The 2011 edition of the annual Engineering & Manufacturing Supply Chain Survey has been published this week based on the responses of 120 UK-based senior supply chain managers and makes for interesting reading.
Over one-fifth (22%) of respondents admitted that their procurement and sourcing procedures and mechanisms required improvement. By improving the inbound purchasing system, this group of supply chain managers believed that their businesses could recognise a number of efficiencies and cost savings not available in their current methodologies.
Perhaps the most surprising finding of the Supply Chain Survey was that only 54% of the managers surveyed were convinced that improving their supply chain would also help improve their business’ balance sheets. For many years supply chain management experts have been advising companies on creating efficiencies for improved return on investment but the message appears to have been ignored by many in-house managers despite many success stories across most industry sectors.
Ian King, business director of engineering and manufacturing at DHL who commissioned the report believes that although most respondents believed their supply chains could be improved, supply chain improvements extend beyond cost reductions. Commenting on the results of the survey King said, “it seems that one area they [those questioned] might be overlooking is the impact that improving supply chain efficiency can have on their supply chain.”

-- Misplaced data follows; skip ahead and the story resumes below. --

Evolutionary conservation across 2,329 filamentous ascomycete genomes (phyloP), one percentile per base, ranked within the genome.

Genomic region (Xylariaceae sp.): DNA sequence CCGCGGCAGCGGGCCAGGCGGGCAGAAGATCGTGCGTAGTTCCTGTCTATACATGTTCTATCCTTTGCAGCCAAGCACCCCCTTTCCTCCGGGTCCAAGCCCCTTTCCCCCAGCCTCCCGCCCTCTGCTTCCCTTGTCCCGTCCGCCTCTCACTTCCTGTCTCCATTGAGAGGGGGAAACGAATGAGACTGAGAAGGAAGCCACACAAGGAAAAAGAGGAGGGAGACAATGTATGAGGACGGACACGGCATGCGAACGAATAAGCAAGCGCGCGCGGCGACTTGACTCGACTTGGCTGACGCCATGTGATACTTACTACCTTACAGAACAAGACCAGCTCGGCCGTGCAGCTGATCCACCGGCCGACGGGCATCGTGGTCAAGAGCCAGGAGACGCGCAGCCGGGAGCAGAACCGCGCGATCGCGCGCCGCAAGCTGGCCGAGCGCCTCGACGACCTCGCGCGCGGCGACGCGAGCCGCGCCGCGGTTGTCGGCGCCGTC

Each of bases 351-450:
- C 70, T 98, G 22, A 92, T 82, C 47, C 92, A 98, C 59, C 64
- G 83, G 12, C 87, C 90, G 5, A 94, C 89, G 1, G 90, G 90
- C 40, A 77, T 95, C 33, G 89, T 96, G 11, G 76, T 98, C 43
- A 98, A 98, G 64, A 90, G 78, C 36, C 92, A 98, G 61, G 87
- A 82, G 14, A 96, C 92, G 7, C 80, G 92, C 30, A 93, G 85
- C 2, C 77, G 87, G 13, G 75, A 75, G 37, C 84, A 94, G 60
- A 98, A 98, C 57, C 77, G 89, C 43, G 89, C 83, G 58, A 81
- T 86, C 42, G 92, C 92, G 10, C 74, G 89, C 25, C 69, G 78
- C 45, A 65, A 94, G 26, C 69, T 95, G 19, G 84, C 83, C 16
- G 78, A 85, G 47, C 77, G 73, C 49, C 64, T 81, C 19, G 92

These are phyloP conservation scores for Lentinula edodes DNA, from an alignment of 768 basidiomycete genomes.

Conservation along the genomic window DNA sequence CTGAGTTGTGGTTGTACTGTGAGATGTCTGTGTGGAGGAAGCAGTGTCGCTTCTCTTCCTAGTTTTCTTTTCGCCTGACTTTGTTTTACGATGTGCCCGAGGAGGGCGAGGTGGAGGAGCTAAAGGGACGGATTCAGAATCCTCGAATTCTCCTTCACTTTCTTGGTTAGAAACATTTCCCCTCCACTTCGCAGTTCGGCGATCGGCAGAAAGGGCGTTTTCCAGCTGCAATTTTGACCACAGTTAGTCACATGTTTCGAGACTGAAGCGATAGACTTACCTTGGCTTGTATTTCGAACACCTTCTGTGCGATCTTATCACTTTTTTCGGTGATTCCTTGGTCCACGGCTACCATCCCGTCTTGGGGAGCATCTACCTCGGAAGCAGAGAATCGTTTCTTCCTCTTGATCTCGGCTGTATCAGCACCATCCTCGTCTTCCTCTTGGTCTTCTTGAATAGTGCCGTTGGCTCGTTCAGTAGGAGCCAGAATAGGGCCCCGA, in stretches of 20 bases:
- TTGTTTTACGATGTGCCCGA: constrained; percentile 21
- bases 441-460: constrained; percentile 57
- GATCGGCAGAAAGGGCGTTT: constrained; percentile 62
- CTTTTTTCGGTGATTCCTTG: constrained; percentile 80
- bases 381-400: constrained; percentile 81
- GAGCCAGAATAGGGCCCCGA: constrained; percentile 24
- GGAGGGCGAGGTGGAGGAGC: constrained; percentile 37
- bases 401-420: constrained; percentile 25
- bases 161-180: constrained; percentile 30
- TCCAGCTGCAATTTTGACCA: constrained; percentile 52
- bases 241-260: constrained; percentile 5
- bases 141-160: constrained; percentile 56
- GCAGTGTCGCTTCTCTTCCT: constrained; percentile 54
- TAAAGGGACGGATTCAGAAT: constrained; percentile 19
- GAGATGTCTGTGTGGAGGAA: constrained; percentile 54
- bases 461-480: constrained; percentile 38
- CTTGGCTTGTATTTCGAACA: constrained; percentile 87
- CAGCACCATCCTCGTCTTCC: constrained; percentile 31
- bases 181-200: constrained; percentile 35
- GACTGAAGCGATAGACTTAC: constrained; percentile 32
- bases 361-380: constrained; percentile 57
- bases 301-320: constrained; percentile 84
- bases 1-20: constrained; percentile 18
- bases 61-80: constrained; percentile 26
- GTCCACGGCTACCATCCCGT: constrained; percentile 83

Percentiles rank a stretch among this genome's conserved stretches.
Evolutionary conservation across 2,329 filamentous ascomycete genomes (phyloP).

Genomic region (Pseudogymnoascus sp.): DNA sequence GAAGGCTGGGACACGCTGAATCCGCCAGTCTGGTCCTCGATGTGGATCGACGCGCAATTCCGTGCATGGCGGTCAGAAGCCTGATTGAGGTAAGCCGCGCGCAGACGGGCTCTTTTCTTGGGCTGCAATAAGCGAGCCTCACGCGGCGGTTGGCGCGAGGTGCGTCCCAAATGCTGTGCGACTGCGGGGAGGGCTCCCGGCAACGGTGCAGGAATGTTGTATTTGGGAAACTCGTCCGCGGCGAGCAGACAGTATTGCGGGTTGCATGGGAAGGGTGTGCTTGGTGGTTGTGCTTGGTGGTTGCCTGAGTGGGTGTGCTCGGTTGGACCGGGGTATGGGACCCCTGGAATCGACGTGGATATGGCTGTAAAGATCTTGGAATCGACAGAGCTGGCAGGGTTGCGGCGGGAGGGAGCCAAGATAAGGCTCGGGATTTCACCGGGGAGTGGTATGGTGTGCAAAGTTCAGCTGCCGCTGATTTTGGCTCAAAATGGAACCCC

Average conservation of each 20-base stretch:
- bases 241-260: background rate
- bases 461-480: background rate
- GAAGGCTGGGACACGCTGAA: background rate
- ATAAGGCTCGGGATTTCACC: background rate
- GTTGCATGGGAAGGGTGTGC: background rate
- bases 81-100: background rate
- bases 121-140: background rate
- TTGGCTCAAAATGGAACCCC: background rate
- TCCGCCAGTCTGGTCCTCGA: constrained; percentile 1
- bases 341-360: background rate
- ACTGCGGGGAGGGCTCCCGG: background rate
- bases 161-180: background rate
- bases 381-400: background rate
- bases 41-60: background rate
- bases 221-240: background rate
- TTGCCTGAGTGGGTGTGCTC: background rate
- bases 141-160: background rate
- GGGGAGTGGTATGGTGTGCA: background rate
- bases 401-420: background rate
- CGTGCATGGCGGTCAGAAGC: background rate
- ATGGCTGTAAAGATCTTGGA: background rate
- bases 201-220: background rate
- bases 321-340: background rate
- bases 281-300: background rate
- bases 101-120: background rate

At a time when the costs of raw materials are rising steadily and resources are becoming more scarce, businesses need to focus on the costs that they can control. Although the prices a supplier charges cannot be fully controlled, the way in which products are sourced, inventoried, assembled, catalogued or warehoused can, and any costs reduced through introducing efficiencies equate to a direct positive effect on the balance sheet.
2012 is currently being promoted as the year of the cloud, where hosted supply chain management systems have reached the level of maturity and stability required to become a ‘game changer’. For the 54% of supply chain managers who believe efficiencies improve their business’ profitability, now might be the time to investigate such platforms and recognise those savings.
March 5, 2012 in
Cloud Computing, eProcurement, Supply Chain Management, Survey